On 30 September 2017, NRM staged a march with roughly 500 members taking part[36] in Sweden's second largest city Göteborg, timed to coincide with the annual Göteborg Book Fair.[37] Fighting broke out between NRM and counterdemonstrators. Twenty-two NRM members including the organisation's leader Simon Lindberg were arrested on suspicion of violent public disorder, and one counter-demonstrator was arrested on suspicion of attacking a police officer.[38] Swedish Jews were outraged at the demonstration, which took place on the Jewish holiday of Yom Kippur and was originally planned to pass near a synagogue. The march was re-routed and shortened following a court ruling.[36]

On 19 April 2018, fireworks were thrown at the U.S. embassy in Stockholm during a protest against the bombing of Syria. One NRM man was arrested.[39]

On 6 July 2018, members of the NRM assaulted two pro-Israel activists in Gotland.[40][41]

Electoral results[edit]

Election year # of overall votes % of overall vote # of overall seats won +/- Notes
2018 2,106 0.03 (18)
0 / 349
Increase [42]


Suomen Vastarintaliike ("Finnish Resistance Movement") is the Finnish branch of the Nordic Resistance Movement. It was founded by Esa Henrik Holappa, who would later abandon neo-Nazism and leave the group.[43][44][45] Its current leader is Antti Niemi.[46] One of the main tactics has been the planting of propaganda stickers and posters. The members also participate in combat training arranged by the organization.[47] The organisation is also increasingly violent, among other actions attacking anti-racism and gay pride demonstrations.[48]

On 30 November 2017, the Pirkanmaa District Court banned the Nordic Resistance Movement in Finland. The organisation was banned as it 'flagrantly violated the principles of good practice', according to the court.[10] The ban has been appealed and is not legally binding. A request by the police for a temporary ban was turned down.[11] In September, 2018 the Court of appeal in Turku upheld the ban, but the verdict has been appealed to the Supreme Court.[49][50] In preparation for a ban, the NRM are planning to start a new party which would not be covered by the ban.[51]

The National Bureau of Investigation suspects the Nordic Resistance Movement to be continuing its operations under the names Kohti Vapautta! and Suomalaisapu.[52]


Norske Motstandsbevegelsen ("Norwegian Resistance Movement") is the Norwegian chapter of the Nordic Resistance Movement, founded and chaired by Haakon Forwald.[53][54]


There have been a few newspaper articles on ties of the movement to Iceland,[55][56][57] and it has a website under Icelandic domain.

In September 2019 between 10 and 15 Swedish members of the Nordic Resistance Movement staged an event at Lækjartorg in Reykjavík where they spread flyers and promoted the organisation. [58] The event sparked an anti-nazi demonstration a few days later which drew an estimated crowd of 200 participants. [59]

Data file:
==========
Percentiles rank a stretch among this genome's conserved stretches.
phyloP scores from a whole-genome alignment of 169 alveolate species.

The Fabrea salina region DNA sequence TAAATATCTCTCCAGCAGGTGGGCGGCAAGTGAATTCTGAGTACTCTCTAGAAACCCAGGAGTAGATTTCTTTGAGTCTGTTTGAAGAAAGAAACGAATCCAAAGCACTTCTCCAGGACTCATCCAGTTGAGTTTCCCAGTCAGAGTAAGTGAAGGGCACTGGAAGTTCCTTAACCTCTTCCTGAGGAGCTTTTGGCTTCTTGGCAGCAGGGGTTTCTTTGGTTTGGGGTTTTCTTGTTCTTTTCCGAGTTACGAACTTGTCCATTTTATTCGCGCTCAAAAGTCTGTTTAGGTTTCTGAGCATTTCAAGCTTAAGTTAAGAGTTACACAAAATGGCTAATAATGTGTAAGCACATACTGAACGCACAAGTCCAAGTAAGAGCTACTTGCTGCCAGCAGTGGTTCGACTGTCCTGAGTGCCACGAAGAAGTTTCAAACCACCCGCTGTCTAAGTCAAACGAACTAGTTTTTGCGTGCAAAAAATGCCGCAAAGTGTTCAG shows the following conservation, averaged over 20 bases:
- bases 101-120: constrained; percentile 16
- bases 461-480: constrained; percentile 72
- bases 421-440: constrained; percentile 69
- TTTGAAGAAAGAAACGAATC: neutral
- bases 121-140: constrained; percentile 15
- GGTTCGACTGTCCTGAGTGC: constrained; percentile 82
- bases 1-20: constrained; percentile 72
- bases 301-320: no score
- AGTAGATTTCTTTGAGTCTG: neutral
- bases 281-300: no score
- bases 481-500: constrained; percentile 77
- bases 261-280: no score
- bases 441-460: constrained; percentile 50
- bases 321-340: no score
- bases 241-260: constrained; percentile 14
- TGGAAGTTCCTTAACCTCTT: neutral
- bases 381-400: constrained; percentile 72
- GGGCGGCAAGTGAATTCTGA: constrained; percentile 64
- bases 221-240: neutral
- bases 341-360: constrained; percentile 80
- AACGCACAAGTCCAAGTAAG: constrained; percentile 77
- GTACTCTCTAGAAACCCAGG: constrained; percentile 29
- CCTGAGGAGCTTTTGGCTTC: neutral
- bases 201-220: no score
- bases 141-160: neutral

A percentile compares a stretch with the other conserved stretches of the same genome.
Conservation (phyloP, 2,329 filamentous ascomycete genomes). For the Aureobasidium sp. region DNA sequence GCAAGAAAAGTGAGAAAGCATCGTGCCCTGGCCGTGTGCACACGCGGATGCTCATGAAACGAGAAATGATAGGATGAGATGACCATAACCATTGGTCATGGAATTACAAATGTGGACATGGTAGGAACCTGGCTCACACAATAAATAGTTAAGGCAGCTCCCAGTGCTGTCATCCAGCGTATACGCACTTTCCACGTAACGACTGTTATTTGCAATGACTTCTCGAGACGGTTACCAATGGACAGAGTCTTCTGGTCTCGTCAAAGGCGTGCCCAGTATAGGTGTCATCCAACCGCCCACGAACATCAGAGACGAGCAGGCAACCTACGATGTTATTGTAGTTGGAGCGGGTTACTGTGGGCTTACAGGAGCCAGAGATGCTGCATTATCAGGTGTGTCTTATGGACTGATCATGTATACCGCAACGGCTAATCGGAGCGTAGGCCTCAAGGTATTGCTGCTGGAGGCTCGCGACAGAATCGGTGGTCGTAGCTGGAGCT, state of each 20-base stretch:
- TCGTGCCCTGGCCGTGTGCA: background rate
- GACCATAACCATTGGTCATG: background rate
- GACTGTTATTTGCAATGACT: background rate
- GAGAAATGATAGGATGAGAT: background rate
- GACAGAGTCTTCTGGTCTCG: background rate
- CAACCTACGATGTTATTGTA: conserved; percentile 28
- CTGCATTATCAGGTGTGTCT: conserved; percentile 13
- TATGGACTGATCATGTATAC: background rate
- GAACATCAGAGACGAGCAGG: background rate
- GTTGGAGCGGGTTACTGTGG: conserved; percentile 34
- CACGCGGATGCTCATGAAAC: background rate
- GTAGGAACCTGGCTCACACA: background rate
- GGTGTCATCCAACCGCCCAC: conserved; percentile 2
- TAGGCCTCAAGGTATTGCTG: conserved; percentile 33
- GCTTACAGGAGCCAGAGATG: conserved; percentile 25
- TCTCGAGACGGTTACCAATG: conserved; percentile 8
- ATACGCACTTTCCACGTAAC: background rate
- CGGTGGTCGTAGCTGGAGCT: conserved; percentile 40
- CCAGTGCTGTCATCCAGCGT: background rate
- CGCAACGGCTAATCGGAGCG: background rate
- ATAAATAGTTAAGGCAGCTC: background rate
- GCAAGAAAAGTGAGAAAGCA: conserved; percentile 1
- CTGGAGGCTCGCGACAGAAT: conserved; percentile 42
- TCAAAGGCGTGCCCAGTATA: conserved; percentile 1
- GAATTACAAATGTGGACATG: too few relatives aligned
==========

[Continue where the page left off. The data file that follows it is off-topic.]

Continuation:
See also[edit]


  1. ^ Holmqvist, Simon (6 June 2017). "Nationaldagsreflektion: Vilken fana ska vi samlas under?". (in Swedish). Retrieved 5 April 2018.
  2. ^ a b Nazister döms till fängelse för bombdåden i Göteborg, Aftonbladet, 7 July 2017, accessed 1 September 2017.
  3. ^ a b Nazister vill frikännas efter bombdomarna, Göteborgsposten, 28 July 2017, accessed 1 September 2017.
  4. ^ Sputnik. "Right-Wing March Backfires on Finnish Nationalists, Brings Money to Opponents".
  5. ^ "How the expansion of the European Union has facilitated the rise of the New Right in Austria and the United Kingdom". 18 June 2017.
  6. ^ "Neo-Nazi organization to march in Fredrikstad - Norway Today". 30 April 2017.
  7. ^ Akerstedt, Ida (30 September 2017). "'We expect CHAOS' Neo-Nazi group descend on Swedish city as police arrest protestors".
  8. ^ "New report: Neo-Nazis in the North - Hate Speech International".
  9. ^ "Nynazistisk forening forsøger at hverve medlemmer i Ribe" (in Danish). Jydske Vestkysten. 18 March 2018.
  10. ^ a b "Finnish court bans Neo-Nazi movement". Yle News. 30 November 2017. A court in Tampere has prohibited the Nordic Resistance Movement, a group linked with violent racist activities in Finland.
  11. ^ a b "Court blocks police move to temporarily ban neo-Nazi group". Yle Uutiset. Retrieved 18 February 2018.
  12. ^ Ankersen, Dag (4 May 2017). "Terrorforskare: "NMR definitivt en terrorgrupp"". ETC (in Swedish). Retrieved 23 July 2018.
  13. ^ "Gun-Britts son blev offer för nazistvåldet - Nyheter - Expressen".
  14. ^ "Fakta Sv. Motståndsrörelsen/Nationell Ungdom" (in Swedish). =Expo.
  15. ^ "From White Aryan Resistance to Nordic Resistance Movement"
  16. ^ "Registrerade partibeteckningar". Archived from the original on 17 May 2016. Retrieved 1 October 2017.